And so when Jesus gets there Lazarus has been dead for 4 days. Martha goes out to meet Jesus and can not hide her disappointment and bitterness toward Jesus and says: "If you had been there my brother would not have died". But it seems quickly she rethought her abruptness or perhaps like we would all have been, was conflicted and of two minds (was distraught but also held out hope) and she adds "But I know that God will give you whatever you ask of him". Jesus says: “Your brother shall rise.” She says: "yes he will rise one day with all the good Jewish saints on resurrection day". And Jesus speaks these now famous words: "I am the resurrection and the life. Those who believe in me will live". Jesus blurs the line between the future and the present/between death and life. Jesus ask her if she believes this? And she responds indirectly (perhaps still thinking about these powerful and complex words) She says "yes" what she believes is that that Jesus is the Messiah - the Son of God. To me, she is saying almost what all faith comes down to ---"I don't know. I am not sure how all this resurrection stuff works. I am so sad. But, but....... I believe in you" - And this great love that surrounds you and you so freely give - that you are from God - that you will and are changing the world. That is my faith and my hope.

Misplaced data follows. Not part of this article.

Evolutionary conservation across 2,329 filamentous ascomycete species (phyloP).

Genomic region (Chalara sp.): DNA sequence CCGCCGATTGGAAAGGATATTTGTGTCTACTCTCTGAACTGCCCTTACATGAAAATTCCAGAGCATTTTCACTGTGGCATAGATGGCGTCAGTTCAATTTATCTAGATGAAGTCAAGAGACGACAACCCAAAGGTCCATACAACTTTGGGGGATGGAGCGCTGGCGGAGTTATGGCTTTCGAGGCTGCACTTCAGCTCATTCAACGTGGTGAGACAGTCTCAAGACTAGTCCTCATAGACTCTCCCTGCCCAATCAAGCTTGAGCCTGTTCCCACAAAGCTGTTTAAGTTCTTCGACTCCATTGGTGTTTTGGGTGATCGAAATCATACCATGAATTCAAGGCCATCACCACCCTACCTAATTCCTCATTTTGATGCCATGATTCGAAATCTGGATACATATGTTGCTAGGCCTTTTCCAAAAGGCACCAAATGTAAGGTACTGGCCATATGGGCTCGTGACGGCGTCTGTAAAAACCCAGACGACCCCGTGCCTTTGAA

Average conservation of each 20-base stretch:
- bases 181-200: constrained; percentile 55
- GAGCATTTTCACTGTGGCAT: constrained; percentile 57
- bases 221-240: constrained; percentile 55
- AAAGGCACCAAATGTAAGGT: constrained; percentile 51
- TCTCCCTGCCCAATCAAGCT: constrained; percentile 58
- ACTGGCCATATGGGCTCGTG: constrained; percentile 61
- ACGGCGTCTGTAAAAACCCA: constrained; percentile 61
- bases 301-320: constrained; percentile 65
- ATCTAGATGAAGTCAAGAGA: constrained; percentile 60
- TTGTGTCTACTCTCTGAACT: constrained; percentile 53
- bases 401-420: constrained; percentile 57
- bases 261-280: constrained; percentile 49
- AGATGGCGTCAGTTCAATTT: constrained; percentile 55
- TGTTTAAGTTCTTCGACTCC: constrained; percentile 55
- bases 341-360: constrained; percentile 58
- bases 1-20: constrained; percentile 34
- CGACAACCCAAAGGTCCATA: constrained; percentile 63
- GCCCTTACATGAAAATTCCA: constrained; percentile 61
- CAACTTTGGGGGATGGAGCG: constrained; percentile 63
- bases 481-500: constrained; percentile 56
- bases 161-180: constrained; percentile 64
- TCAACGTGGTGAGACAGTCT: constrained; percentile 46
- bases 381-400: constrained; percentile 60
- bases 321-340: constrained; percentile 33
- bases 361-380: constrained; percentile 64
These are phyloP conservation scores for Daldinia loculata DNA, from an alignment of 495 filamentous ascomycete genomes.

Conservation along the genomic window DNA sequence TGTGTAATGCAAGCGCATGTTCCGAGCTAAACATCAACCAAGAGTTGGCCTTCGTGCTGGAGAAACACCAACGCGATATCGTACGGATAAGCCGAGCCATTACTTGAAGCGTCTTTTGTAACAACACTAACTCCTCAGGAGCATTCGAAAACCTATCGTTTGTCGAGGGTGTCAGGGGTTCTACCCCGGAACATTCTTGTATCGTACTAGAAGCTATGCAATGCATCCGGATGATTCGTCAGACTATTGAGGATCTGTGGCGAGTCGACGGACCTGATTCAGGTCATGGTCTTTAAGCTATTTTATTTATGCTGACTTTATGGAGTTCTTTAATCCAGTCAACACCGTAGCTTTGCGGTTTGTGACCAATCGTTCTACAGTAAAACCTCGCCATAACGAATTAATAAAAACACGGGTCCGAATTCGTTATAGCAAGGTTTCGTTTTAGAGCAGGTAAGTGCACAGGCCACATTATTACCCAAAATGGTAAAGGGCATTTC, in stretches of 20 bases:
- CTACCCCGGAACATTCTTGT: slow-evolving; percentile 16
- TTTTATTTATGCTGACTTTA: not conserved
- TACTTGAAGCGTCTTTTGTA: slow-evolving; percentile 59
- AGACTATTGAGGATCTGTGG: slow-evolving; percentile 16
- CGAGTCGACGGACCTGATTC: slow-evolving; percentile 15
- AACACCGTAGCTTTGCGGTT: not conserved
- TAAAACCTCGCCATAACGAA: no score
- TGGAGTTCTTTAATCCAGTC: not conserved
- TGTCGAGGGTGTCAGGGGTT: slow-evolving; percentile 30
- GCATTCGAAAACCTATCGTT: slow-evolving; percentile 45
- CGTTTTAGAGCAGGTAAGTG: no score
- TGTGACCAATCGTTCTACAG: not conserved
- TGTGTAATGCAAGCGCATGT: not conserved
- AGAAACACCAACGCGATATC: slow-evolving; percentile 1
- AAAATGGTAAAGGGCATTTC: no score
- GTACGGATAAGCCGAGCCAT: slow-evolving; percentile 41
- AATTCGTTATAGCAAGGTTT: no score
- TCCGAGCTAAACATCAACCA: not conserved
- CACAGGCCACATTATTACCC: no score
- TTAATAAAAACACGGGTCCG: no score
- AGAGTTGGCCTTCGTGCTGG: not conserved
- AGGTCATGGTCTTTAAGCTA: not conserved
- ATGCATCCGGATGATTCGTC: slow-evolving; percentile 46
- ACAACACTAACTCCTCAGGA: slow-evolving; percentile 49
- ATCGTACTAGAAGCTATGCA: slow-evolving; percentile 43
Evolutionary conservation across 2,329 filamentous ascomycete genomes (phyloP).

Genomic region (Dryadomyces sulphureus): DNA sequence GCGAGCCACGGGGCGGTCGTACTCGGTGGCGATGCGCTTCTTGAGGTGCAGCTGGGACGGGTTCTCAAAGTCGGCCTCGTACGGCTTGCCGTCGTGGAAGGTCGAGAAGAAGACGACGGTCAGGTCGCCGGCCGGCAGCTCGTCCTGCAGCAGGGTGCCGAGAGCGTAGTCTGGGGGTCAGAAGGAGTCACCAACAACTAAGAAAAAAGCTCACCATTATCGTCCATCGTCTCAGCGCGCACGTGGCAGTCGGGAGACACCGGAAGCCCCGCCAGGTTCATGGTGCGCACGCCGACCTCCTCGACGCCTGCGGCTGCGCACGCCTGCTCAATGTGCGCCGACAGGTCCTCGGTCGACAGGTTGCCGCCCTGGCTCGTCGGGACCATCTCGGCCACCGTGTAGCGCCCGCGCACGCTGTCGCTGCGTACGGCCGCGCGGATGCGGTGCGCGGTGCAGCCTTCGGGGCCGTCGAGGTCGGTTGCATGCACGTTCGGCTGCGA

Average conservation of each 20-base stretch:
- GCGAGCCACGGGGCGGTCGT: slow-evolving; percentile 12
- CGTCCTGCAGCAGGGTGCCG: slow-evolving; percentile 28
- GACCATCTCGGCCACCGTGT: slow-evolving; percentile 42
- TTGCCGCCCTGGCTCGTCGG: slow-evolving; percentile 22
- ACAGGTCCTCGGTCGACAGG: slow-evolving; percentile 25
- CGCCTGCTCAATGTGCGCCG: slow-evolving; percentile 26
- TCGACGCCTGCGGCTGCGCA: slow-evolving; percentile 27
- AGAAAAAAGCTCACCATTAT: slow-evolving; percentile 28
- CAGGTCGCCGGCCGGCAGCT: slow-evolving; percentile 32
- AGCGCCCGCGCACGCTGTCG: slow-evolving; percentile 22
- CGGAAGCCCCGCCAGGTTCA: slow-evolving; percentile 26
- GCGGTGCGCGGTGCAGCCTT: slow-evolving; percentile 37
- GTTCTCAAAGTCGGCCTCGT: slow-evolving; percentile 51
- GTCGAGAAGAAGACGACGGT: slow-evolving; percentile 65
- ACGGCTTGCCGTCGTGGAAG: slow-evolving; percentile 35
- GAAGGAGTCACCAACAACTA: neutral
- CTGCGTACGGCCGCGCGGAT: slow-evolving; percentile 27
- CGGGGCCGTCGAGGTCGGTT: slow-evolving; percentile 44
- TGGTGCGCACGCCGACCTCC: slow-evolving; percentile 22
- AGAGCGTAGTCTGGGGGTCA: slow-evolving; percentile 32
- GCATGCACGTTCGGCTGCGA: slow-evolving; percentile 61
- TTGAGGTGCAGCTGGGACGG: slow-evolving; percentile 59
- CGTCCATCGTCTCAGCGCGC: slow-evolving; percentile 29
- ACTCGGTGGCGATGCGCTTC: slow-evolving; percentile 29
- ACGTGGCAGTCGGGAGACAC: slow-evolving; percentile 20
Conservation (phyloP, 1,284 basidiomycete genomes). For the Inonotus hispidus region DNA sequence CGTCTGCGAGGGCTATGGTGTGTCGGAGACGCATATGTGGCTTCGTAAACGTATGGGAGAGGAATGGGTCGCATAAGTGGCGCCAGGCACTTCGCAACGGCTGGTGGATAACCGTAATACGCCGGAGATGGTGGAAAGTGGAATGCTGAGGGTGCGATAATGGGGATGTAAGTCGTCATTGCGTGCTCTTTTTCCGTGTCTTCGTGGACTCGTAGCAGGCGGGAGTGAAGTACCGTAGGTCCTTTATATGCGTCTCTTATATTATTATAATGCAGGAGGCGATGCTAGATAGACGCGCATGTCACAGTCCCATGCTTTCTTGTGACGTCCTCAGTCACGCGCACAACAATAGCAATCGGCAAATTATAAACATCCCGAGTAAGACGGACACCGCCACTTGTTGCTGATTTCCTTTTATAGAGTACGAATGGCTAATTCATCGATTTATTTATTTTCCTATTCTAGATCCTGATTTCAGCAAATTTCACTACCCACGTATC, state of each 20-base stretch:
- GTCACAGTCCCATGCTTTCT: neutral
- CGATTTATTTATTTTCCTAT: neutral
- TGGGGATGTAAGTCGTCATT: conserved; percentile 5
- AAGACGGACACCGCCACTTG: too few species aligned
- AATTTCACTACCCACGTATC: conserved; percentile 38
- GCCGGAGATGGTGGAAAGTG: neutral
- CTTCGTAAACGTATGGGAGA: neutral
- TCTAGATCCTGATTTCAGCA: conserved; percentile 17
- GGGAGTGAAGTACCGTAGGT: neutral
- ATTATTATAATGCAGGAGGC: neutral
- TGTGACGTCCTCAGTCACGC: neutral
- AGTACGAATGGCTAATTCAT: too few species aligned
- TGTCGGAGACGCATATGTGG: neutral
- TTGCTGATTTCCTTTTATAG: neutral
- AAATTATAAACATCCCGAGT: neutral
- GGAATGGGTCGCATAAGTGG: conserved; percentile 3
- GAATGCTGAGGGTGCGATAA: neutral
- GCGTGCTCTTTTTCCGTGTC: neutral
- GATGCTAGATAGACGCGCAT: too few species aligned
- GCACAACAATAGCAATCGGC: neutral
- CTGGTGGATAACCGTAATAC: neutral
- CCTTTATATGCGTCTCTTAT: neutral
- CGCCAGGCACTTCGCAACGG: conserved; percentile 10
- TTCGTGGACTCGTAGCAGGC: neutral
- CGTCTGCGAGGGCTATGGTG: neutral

Then Jesus encounters Mary. Mary was even deeper in grief. And when Mary came to Jesus and knelt at his feet and looking up into his eyes tears dripping on Jesus feet she said the same thing Martha did: "If you would have been here Lord"; accept she adds no complimentary sentence about Jesus power or closeness to God. She can't. She is too sad. And when Jesus experiences her grief and that of other close friends and he is invited to see the tomb - Jesus weeps too. He cries. Verse 35 is the shortest in the Bible I think (we read "Jesus began to weep") or simply: "Jesus Wept". It says too that he was greatly disturbed (agitated) and deeply moved.